The first year Keith hung four ACL's, he vacated around 4:30 a.m. with everything neat and tidy prior to the cleaners arriving around 6:00 a.m.

The cleaners were somewhat surprised to find a mirror ball and four ACL's et al in the middle of the church's central aisle in a tangled mess.
The priests were STARTLED to find one of the polished brass hand rails torn from its choir loft and laying in one of the church's side aisles.
I'm sure I've posted of this at least once before, perhaps @egilson1 and / or @What Rigger? would care to comment??
Had this not been a church with God watching, she likely would've let the whole abortion fail several years sooner.
Toodleoo!
Ron Hebbard
I don't feel like such a doink now!
 

What Rigger?

I'm so fly....I Neverland.
Joined
Aug 24, 2006
Location
PPT.
For @SVF 's benefit. possibly someone will post a photo of their favorite, simple to fabricate, line lock suitable for traveller operating lines and / or operating lines on counter-weighted system pipes. I'm thinking of one of the simple designs, possibly one fabricated from a 12" x 4" scrap of 3/4" plywood with a slot for the operating-lines cut half-way across 1.5 to 2 inches from one end of the ply and a 3/8" threaded open-eye hook bolted securely through the opposite end of the scrap of ply.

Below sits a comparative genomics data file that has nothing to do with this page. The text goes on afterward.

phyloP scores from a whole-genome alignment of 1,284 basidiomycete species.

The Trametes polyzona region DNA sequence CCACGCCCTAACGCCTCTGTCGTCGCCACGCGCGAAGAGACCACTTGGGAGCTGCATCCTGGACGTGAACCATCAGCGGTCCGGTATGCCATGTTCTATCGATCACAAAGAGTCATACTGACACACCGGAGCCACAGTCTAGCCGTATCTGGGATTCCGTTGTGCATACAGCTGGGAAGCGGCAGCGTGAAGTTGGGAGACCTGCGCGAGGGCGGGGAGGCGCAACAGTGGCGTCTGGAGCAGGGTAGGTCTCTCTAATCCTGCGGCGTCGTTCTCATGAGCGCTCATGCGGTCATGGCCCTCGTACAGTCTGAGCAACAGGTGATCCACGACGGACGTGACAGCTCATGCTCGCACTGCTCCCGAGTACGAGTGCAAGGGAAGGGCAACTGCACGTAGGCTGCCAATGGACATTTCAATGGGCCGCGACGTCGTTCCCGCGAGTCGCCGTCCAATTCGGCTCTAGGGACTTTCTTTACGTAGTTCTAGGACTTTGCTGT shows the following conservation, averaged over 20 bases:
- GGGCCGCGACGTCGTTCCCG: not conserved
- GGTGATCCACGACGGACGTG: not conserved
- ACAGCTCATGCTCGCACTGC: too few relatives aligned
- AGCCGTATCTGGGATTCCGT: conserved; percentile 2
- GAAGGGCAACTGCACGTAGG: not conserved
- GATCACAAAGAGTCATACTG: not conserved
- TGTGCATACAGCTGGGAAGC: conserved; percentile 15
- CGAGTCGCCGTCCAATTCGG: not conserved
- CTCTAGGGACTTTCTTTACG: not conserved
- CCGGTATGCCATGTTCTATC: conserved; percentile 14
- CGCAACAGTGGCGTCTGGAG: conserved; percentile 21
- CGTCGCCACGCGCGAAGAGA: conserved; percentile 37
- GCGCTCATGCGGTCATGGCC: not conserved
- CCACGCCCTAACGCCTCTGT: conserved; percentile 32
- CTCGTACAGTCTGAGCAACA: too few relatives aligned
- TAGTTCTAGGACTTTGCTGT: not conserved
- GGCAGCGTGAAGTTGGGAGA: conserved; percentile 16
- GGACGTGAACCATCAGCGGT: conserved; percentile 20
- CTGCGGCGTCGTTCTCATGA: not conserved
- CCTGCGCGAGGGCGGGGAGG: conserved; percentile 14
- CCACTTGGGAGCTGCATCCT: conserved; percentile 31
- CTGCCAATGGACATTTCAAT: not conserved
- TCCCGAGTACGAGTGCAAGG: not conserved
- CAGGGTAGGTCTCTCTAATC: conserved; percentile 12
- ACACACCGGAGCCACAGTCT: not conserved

(For those playing along at home:) You hold the length of ply vertically at approximately waist height with the slotted end down and the end with the hook up and facing towards the operating lines. Slip both operating lines all the way into the slot then lift the other end of the plywood up forcing a pair of close to 90 degree bends into the pair of operating lines, hook the open eye-hook around both operating lines and MISSION ACCOMPLISHED:
The open-eye hook keeps the plywood standing vertical while the slot in the plywood securely captures both the operating lines with a pair of nearly 90 degree reverse bends 3/4" apart. Simple, easy to fabricate from scrap wood, and only the cost of one 3/8" threaded open eye hook, two hex nuts, two flat washers and a lock washer to be thorough or spring the extra few pennies for a pair of Ny-Locks.
There are other easy designs bent from 1/2" diameter steel rod but not every shop as the ability to crank smooth tight bends into 1/2" diameter steel rod.
@Van @What Rigger? @anyone else Have you any comments or other cheap 'n cheerful, yet easy, quick and damage-free designs to pass along??
Toodleoo!
Ron Hebbard
Well, there's a few things in here I'm not clear on and the sort of DIY nature of all the things we're talking about here gives me definite pause. Anyone got a quick sketch of what you're hoping the end result will be? Any photos of the venue this is to be done in?